While some states have moved from an appointed attorney general to an elected one, no state has gone in the other direction, according to a 2014 Harvard Law Review article.
Former state Rep. Lowry Snow, who also served as president of the Utah Bar, said it’s unlikely that voters would support a constitutional amendment that takes away their ability to elect an attorney general.
“I don’t want to say we’re stuck with — that’s the wrong word — but I don’t see Utah changing its system of how the attorney general is selected,” he said. “So what can we do?”
Snow said the Legislature could beef up its oversight of the office, with lawmakers taking a deep dive during the summer into how the office is run and requiring the attorney general to provide a report to — and answer questions from — legislators.
“What I’m really talking about here is transparency and accountability,” Snow said. “I think with our current attorney general and to a large extent his predecessors whom we’ve had issues with, we haven’t had the degree of transparency we should have for the public benefit.”
For his part, Stoddard is exploring the idea of prohibiting the attorney general from doing legal work outside the office — a limitation that is in place for county attorneys but not at the state level.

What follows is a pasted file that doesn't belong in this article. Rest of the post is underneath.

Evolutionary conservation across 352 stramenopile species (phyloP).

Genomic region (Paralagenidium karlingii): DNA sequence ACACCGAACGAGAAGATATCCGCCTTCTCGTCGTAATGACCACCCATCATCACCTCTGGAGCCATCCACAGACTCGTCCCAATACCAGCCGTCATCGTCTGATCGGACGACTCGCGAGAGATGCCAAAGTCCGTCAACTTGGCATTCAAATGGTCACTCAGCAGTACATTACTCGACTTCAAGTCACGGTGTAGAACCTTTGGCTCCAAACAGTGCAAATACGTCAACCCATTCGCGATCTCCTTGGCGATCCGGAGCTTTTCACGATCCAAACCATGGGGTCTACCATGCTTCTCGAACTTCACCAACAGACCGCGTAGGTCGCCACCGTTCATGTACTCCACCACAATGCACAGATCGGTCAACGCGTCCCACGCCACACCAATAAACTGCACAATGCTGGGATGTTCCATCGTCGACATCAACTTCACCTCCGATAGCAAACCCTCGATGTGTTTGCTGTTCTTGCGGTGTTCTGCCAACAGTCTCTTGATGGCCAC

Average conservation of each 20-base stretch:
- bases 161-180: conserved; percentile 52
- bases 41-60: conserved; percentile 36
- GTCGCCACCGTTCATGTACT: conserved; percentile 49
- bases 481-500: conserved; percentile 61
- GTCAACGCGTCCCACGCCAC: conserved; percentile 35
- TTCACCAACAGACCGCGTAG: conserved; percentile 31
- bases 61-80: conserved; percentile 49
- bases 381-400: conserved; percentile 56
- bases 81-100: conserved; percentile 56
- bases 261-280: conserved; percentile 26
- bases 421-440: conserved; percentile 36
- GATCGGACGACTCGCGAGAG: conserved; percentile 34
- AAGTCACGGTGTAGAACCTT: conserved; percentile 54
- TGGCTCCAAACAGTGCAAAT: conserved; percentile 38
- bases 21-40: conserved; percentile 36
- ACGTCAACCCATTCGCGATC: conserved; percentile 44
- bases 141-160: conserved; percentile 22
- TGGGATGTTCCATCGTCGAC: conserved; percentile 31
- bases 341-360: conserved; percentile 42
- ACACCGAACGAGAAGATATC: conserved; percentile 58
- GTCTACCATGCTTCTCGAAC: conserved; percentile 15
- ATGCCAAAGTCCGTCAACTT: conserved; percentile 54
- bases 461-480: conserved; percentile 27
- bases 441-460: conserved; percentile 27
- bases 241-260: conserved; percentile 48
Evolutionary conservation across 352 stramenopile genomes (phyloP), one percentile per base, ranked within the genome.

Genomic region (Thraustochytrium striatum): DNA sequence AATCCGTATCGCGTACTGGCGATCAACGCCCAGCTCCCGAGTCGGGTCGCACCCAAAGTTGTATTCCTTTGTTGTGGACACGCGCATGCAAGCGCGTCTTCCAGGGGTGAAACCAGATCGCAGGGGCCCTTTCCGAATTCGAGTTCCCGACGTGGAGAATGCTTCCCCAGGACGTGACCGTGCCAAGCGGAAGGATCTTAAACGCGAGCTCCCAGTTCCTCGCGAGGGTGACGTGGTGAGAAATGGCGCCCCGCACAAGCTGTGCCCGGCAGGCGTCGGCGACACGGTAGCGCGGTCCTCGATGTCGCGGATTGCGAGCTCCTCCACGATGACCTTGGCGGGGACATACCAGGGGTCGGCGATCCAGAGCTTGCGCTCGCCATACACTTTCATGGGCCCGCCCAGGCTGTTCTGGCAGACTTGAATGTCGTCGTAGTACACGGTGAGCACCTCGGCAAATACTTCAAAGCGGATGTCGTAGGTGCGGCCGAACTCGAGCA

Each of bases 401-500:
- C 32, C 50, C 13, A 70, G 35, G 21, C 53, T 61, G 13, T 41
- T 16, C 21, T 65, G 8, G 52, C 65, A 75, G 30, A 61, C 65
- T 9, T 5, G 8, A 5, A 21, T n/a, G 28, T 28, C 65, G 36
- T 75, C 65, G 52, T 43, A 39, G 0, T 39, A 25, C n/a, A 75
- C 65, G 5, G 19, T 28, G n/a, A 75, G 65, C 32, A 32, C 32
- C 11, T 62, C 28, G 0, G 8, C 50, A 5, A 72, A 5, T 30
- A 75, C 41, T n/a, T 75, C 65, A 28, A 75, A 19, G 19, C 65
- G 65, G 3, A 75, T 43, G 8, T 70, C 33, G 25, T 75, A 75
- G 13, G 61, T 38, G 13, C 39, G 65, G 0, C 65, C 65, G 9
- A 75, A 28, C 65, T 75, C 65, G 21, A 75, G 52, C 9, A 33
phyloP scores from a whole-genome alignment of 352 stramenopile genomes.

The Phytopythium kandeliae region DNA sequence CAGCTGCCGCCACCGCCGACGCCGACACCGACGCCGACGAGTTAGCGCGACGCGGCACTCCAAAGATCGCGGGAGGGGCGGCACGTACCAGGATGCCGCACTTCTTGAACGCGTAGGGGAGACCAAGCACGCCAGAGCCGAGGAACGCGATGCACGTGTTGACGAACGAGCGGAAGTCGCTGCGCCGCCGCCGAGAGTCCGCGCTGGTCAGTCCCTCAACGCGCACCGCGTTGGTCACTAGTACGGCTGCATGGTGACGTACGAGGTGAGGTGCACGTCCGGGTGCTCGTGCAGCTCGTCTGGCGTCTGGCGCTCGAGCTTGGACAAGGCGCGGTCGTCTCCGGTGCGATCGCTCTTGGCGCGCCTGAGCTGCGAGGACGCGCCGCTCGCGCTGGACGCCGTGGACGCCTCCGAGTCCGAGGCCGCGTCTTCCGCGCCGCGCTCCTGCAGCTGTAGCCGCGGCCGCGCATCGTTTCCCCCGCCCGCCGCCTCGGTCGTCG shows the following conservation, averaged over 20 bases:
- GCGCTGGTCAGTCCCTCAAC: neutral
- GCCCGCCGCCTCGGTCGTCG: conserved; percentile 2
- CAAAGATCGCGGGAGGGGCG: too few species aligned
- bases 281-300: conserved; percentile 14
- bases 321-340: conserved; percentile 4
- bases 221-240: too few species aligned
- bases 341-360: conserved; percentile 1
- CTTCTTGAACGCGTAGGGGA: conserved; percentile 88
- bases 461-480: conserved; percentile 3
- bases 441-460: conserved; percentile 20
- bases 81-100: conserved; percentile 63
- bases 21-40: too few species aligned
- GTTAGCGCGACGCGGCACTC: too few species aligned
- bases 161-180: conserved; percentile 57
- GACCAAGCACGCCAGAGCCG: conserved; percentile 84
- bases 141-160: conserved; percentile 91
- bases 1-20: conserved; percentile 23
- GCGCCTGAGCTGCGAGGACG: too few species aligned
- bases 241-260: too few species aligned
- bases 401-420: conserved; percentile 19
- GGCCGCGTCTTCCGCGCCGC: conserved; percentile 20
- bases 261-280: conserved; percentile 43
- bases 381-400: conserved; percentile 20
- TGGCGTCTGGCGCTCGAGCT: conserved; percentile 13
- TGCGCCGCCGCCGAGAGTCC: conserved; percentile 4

McKell and Stoddard also say the state needs to explore upping the attorney general’s salary. Currently, Utah’s attorney general is paid $173,755 a year. That is well above the average Utah income and the $141,825 average salary for attorneys general nationally, according to a report earlier this year by a Utah legislative commission that reviews salaries, but it remains significantly lower than comparable private-sector salaries, especially for the head of a large firm.
“An entry-level associate in downtown Salt Lake makes about the same salary as the sitting attorney general,” said McKell, who is a lawyer. “It opens up the attorney general to these side hustles as we’ve seen for three in a row. And it just decreases the quality of the candidates we get.”
Stoddard said that also makes the various perks dangled in front of the attorney general — like junkets on private jets — more attractive and creates a sense that he or she is entitled to take them.
But, as Toth notes, on some level, the job also requires someone willing to turn down perks, refuse problematic contributions, eschew partisan grandstanding and focus on administering justice fairly.
“At the highest level, it’s a failure to remember it’s not about you. It’s about your constituents,” he said. “It’s a failure to maintain standards of professional conduct for yourself. You’ve got to draw a line somewhere. You’ve got to set standards and adhere to those.”